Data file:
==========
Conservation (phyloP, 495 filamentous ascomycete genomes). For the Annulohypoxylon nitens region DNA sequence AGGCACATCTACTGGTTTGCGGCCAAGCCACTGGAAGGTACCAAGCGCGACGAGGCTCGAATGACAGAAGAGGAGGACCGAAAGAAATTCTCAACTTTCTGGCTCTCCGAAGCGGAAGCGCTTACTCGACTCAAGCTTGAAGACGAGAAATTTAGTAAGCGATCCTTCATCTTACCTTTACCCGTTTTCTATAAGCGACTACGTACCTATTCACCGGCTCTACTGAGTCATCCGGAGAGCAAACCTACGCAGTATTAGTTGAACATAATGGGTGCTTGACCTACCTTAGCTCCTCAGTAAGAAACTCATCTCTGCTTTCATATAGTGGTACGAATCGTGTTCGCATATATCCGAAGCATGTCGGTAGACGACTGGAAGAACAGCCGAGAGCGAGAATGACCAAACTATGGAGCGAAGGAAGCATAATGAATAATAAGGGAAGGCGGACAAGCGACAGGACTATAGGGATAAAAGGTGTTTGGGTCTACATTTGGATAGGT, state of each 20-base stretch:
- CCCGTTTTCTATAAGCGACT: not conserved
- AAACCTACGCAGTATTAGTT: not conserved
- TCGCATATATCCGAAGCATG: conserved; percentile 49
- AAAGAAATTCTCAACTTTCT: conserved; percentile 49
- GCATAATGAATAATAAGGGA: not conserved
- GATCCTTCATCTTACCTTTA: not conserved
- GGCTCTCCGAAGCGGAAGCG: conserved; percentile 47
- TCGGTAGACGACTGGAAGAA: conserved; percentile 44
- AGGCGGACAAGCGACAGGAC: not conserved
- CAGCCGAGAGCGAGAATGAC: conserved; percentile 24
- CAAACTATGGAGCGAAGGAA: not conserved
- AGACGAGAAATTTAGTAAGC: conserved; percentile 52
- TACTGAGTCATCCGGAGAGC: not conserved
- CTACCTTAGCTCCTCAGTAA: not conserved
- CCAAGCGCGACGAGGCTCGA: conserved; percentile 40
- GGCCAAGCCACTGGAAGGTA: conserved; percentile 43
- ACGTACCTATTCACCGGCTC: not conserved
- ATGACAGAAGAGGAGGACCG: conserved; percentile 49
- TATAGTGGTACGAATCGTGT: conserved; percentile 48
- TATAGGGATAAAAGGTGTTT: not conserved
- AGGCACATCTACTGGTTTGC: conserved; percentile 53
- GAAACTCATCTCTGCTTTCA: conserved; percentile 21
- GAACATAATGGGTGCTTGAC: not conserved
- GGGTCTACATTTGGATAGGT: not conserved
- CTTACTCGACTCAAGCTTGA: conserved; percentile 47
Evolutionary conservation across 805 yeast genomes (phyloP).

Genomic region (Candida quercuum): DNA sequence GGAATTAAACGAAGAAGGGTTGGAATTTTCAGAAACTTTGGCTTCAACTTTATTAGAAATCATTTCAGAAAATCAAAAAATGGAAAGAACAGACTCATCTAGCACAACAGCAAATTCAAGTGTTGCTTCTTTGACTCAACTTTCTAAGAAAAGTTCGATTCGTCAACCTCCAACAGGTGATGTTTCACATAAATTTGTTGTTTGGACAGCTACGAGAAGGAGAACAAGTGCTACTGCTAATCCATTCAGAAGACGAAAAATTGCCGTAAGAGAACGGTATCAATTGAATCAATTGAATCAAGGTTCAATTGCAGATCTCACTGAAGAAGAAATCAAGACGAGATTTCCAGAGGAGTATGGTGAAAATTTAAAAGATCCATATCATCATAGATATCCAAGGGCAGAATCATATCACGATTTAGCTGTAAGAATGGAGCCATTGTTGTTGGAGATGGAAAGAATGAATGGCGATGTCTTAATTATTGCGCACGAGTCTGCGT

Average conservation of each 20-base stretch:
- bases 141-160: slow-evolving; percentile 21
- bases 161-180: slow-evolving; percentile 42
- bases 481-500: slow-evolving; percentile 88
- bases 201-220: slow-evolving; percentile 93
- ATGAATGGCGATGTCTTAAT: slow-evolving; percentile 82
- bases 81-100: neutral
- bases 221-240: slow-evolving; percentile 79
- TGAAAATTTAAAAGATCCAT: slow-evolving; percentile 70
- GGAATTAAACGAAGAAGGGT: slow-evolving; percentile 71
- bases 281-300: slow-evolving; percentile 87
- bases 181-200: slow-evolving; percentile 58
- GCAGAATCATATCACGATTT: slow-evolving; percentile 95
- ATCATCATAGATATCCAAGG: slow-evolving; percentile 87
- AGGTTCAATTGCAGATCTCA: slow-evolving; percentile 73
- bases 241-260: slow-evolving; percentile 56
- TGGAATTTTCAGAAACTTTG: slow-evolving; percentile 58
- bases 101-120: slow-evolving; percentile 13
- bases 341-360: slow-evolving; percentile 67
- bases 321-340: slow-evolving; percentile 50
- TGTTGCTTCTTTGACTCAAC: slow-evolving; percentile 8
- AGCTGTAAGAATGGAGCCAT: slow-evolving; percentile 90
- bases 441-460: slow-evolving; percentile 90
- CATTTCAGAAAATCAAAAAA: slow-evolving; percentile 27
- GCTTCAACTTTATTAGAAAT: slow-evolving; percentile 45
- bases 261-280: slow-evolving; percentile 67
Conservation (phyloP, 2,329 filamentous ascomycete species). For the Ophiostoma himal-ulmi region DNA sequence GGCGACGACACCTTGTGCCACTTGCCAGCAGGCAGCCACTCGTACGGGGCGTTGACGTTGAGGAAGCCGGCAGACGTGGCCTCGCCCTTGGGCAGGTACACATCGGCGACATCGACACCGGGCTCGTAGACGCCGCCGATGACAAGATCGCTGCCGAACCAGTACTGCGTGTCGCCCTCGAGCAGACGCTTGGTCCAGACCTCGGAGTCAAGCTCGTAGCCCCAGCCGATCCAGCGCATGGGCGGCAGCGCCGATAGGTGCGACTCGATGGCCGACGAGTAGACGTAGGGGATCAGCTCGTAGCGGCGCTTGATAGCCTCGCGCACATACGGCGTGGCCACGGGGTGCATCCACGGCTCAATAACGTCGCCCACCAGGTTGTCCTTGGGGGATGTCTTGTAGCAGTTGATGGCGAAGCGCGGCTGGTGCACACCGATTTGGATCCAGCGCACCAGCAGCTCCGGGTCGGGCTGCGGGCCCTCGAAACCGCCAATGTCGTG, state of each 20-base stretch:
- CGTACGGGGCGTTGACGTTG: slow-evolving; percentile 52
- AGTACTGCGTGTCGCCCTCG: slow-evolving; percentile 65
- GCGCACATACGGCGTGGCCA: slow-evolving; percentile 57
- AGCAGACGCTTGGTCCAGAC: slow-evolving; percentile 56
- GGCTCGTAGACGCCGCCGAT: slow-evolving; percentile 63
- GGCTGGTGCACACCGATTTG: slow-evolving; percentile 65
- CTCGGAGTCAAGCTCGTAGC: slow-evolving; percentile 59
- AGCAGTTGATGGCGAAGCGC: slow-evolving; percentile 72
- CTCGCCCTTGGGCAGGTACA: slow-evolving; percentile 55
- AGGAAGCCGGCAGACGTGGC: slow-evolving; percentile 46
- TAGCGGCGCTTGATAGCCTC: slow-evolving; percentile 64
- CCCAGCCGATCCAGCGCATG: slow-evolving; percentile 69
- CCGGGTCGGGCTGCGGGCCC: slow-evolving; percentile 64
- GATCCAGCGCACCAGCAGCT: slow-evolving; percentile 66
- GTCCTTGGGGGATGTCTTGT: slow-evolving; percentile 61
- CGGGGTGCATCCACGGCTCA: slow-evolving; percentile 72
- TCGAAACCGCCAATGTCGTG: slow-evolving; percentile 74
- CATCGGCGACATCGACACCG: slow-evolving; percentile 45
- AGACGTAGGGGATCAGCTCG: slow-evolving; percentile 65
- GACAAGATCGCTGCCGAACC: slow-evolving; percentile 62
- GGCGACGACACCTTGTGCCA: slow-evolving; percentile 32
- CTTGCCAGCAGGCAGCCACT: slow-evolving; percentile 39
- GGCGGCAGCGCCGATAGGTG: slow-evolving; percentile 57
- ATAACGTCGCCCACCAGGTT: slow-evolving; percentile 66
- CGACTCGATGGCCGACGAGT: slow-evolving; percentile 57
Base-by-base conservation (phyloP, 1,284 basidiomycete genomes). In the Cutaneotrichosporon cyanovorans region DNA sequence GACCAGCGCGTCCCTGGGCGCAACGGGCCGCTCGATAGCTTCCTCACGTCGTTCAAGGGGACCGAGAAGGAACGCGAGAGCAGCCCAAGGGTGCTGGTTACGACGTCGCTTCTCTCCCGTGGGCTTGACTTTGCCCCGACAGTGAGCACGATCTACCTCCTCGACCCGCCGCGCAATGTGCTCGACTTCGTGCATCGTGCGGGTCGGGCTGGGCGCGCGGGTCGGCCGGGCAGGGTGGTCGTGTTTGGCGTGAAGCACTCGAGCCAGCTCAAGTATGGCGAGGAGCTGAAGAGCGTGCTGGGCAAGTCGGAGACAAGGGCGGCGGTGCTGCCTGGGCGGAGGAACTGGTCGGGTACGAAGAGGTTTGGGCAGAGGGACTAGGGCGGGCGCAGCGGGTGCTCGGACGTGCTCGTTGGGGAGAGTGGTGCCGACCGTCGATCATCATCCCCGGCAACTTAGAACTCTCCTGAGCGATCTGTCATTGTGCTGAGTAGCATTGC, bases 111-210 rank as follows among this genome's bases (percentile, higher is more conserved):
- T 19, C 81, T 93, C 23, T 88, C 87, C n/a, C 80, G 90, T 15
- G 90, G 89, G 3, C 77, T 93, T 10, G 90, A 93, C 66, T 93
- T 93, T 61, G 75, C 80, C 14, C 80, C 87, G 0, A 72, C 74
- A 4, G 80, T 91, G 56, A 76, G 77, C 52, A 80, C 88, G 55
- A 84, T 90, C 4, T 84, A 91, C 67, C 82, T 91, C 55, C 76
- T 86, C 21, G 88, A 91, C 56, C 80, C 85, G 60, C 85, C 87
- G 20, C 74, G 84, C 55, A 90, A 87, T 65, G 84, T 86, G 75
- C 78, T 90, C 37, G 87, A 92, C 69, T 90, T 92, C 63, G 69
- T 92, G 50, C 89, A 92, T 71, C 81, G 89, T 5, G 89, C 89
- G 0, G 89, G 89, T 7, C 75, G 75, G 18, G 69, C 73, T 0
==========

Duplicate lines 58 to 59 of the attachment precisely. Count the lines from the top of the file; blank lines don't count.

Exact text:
- GCGCACATACGGCGTGGCCA: slow-evolving; percentile 57
- AGCAGACGCTTGGTCCAGAC: slow-evolving; percentile 56